Gilad & Beit Shemesh haredim

We are not the people of Noah; we are the people of Abraham, who believe in one God as much as we believe in the dignity of a single person.

By RABBI SHALOM HAMMER
October 28, 2011 13:04
NATIONAL-RELIGIOUS residents of Beit Shemesh march

Beit Shemesh school protest 311. (photo credit: Marc Israel Sellem/The Jerusalem Post)

 
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Over the last few months, when I’ve mentioned to people that I am from Beit Shemesh, I have consistently received the same reaction: “Isn’t that the city where a group of extremist haredim [ultra-Orthodox] are aggressively disturbing the peace and causing problems?”

Yes, a trademark of Beit Shemesh isnow that it is a place where a significant group of extreme right-wing haredi hooligans are aggressively protesting the opening of a new religious girls’ elementary school (first through sixth grade) in a neighborhood where many of them reside but that by no means belongs to them – or to any one group, for that matter – on the outlandish grounds that it is immodest and suggestively promiscuous. Some of the tactics to which these extremists have resorted include spitting on and physically assaulting both the girls and their parents, and acts of vandalism such as destroying property in the new building and dumping excrement upon the children and the school campus.

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I have witnessed some of this firsthand, as my daughter attends fifth grade at the school. This past Sunday, as she returned to classes after the holidays, I was surprised – as were many parents – to find that this contorted bunch was once again assaulting the girls and vandalizing the building (a brick was hurled through one of the windows, and a stink bomb was set off, rendering their new classroom unusable).

I was not surprised by these appalling tactics (unfortunately many in Beit Shemesh are beginning to grow accustomed to, although not complacent about, these demented and abusive strategies over time), but many had thought such efforts had subsided, considering that there had been no incidents between Rosh Hashana and Yom Kippur. It had appeared that through the efforts of the police, the girls would be left alone. However, upon reflection, I understand why this was not the case.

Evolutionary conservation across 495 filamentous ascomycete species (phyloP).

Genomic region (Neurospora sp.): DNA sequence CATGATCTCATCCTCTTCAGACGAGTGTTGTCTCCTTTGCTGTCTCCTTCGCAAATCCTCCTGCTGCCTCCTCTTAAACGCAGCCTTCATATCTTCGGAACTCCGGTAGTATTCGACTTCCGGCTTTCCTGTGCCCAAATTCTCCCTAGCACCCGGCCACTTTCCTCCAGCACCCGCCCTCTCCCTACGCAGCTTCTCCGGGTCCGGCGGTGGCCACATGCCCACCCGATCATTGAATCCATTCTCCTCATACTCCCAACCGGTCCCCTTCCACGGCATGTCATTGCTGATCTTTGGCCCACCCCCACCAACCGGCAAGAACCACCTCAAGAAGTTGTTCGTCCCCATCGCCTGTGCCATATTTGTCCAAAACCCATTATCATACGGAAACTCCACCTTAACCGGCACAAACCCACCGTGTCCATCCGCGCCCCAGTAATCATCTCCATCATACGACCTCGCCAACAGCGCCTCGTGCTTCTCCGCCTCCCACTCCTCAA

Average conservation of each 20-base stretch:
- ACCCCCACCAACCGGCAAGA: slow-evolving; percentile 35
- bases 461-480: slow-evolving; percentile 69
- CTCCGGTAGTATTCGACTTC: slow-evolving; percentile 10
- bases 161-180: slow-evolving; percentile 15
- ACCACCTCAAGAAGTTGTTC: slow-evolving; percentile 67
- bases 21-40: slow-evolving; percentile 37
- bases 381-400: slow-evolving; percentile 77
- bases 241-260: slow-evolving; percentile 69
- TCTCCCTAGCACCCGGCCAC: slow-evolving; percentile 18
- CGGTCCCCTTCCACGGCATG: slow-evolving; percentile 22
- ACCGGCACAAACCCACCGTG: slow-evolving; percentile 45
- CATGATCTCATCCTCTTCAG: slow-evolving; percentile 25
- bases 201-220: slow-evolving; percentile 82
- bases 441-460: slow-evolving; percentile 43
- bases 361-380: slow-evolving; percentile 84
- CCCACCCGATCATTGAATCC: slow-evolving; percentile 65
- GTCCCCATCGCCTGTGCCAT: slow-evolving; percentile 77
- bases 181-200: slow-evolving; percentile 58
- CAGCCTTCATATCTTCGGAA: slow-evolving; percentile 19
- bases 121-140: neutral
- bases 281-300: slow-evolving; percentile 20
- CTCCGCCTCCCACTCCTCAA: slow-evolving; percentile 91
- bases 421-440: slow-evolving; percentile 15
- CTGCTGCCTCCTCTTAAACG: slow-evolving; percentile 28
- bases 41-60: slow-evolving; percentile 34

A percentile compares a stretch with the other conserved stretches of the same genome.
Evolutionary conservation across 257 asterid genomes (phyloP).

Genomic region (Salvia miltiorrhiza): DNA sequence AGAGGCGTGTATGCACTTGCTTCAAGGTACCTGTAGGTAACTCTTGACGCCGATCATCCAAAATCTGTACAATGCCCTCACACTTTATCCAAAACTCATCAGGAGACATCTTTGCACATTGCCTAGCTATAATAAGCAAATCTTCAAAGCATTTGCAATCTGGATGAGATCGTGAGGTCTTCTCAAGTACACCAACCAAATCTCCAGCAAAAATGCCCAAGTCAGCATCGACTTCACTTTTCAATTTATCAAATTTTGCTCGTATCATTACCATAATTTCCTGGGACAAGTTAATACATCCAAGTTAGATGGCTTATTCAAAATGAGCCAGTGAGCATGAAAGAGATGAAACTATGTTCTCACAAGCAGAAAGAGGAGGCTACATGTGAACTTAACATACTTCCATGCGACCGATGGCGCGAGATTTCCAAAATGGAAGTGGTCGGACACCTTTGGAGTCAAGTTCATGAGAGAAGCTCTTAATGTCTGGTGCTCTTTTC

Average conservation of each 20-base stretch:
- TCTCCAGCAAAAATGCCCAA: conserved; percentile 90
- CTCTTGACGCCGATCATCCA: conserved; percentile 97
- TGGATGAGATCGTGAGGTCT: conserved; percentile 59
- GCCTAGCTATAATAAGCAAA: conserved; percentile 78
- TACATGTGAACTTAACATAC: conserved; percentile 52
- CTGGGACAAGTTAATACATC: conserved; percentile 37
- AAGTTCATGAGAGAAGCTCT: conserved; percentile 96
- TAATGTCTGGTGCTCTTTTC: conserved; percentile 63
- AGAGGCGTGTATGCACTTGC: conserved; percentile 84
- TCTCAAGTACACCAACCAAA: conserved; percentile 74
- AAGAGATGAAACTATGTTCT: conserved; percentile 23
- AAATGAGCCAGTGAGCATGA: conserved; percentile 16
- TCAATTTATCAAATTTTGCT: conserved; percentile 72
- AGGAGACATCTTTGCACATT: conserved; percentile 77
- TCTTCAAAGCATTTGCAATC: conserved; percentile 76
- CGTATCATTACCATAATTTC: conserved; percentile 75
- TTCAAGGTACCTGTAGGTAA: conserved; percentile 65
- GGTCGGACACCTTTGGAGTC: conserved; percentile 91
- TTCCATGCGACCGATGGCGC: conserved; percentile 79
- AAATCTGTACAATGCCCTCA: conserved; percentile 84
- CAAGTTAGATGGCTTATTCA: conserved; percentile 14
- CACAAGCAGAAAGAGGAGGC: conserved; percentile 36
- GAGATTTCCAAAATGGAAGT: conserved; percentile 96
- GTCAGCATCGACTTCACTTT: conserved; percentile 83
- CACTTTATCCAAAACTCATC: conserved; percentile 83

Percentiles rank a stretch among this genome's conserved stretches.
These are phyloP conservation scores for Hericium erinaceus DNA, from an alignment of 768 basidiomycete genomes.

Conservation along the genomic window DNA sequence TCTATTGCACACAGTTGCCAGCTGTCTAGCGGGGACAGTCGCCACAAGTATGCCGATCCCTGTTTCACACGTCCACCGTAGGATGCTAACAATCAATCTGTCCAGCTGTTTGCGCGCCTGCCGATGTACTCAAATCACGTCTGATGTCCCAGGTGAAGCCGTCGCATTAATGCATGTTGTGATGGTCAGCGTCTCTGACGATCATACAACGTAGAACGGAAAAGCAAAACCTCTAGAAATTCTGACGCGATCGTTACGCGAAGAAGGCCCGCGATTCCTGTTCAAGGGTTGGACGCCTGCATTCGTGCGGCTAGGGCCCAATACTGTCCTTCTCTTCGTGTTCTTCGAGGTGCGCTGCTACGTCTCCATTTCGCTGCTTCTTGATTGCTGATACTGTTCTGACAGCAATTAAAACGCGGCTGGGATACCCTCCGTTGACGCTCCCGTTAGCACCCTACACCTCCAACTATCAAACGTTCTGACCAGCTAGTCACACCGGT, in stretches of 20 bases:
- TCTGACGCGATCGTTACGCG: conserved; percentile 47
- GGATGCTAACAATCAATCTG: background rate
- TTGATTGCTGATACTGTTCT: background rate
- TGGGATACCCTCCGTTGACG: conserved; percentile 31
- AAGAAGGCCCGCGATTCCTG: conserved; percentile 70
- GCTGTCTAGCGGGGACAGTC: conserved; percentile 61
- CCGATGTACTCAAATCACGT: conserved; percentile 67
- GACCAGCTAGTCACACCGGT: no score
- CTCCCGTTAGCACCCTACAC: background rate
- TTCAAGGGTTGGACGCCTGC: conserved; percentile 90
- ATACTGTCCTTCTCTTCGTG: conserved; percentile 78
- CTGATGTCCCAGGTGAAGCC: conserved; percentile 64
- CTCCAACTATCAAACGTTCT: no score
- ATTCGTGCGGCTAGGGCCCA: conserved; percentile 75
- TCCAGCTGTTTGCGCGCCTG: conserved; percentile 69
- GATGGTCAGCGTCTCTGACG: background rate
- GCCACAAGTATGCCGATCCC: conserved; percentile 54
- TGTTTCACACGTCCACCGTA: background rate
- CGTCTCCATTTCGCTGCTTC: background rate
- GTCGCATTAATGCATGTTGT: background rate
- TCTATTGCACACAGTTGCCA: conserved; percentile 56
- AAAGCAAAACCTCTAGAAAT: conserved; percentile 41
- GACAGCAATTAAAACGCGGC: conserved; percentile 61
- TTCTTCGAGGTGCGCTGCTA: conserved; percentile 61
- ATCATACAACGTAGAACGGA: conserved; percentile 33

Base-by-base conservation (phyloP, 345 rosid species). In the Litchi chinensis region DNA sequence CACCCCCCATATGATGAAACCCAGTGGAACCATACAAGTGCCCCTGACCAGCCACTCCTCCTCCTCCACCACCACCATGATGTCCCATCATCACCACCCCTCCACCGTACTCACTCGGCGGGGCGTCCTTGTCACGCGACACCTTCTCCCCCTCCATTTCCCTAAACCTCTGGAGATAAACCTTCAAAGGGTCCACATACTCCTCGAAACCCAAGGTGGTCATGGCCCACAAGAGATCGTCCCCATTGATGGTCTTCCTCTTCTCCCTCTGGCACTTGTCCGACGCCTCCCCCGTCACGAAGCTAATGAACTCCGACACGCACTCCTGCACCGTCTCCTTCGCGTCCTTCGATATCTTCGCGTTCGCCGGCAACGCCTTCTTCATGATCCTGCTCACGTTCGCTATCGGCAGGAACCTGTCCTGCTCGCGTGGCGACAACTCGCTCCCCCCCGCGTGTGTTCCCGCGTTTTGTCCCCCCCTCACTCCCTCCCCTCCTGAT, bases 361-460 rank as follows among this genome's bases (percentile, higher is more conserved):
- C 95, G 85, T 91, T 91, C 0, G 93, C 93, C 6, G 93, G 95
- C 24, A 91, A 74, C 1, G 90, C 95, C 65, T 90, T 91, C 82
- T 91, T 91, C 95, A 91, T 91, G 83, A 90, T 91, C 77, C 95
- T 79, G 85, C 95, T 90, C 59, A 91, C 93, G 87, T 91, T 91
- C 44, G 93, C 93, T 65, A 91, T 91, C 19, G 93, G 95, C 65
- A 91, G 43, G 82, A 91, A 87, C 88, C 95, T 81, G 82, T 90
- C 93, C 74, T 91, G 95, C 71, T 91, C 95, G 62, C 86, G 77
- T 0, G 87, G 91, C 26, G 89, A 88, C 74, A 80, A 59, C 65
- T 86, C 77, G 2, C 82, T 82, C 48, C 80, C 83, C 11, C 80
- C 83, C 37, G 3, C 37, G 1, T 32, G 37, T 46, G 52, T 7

The days between Rosh Hashana and Yom Kippur are known as the Ten Days of Repentance and are considered the holiest time of the year to the Jewish people. It is a time to reflect upon one’s relationship with God, and it is precisely for this reason that these people, convinced that they are indeed God-fearing, were not prepared to deface and desecrate during this holy period.

Unfortunately what these hoodlums do not understand is that religious Judaism preaches two inextricably bound components that are the key to wholesome religious practice: the servitude of God, and compassion for one’s fellow man. In fact, the latter precedes the former. While it is clear to me that these groups of extremists (which are in no way representative of the majority of the ultra-Orthodox world and should not be seen that way) do not understand what God really expects of them, it is even more evident that they do not accept the religious premise of consideration toward others. This is why they comfortably returned to their shenanigans immediately following the High Holy Days.

IT IS also no coincidence (religious Judaism believes that nothing is coincidental) that their distorted actions are occurring in the week we read the Torah portion of Noah, a story with which we are all familiar.